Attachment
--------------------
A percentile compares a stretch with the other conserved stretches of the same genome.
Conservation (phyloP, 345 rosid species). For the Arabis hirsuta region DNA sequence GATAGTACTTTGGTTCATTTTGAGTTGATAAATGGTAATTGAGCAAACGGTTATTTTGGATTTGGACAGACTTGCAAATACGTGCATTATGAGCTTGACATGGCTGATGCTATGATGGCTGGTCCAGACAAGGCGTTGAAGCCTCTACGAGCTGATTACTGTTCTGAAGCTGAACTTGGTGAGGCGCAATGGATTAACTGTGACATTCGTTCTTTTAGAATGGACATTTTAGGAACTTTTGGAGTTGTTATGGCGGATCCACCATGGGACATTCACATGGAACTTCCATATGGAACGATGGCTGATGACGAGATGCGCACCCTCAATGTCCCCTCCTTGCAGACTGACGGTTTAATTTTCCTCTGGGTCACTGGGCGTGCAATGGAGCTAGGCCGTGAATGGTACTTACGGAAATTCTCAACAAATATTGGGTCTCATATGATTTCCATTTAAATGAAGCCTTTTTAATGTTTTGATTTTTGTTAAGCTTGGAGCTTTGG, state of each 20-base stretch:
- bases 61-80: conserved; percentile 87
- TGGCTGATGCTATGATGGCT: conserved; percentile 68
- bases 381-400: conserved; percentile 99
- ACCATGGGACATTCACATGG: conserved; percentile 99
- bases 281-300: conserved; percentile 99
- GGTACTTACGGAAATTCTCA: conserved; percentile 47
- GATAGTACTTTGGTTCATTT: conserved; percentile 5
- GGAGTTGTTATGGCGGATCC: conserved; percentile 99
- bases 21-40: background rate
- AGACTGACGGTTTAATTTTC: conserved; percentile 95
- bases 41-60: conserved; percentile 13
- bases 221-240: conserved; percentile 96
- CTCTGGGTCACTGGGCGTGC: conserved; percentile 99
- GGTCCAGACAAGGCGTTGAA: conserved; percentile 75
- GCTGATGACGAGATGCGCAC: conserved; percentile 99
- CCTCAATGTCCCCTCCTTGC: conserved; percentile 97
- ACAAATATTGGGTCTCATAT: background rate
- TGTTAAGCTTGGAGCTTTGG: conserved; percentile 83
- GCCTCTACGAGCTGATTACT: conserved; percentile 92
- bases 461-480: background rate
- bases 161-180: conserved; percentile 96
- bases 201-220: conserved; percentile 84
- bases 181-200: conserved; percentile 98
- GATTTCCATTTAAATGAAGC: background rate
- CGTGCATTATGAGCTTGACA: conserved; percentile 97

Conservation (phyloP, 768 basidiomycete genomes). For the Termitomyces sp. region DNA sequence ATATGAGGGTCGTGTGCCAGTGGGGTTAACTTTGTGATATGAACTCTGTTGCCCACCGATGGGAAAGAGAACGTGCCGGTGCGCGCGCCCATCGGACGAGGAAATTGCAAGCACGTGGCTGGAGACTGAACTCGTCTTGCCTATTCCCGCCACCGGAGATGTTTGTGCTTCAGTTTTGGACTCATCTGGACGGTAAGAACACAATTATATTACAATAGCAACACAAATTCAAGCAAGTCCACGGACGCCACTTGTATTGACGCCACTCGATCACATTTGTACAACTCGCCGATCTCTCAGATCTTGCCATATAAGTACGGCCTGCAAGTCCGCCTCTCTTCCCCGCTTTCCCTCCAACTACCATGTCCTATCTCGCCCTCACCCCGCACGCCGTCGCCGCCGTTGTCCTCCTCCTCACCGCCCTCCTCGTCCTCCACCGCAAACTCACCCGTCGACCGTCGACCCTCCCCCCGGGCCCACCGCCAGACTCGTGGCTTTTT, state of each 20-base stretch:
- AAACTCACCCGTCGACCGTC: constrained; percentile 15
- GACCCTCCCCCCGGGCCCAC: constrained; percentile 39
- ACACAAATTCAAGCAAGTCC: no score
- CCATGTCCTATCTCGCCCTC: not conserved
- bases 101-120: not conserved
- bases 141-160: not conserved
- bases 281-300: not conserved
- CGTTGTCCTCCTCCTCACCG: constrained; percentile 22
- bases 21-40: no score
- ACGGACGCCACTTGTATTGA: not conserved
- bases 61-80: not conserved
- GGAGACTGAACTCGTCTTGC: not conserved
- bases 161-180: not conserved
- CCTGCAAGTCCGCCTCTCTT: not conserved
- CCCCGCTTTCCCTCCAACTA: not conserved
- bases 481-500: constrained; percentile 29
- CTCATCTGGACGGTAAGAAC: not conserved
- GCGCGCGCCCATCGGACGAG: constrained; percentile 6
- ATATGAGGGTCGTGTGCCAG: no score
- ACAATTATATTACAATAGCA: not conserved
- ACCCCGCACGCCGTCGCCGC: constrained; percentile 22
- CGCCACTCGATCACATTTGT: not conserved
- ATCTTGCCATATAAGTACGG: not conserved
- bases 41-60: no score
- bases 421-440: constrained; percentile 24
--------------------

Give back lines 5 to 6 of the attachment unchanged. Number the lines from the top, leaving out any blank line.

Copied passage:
- bases 381-400: conserved; percentile 99
- ACCATGGGACATTCACATGG: conserved; percentile 99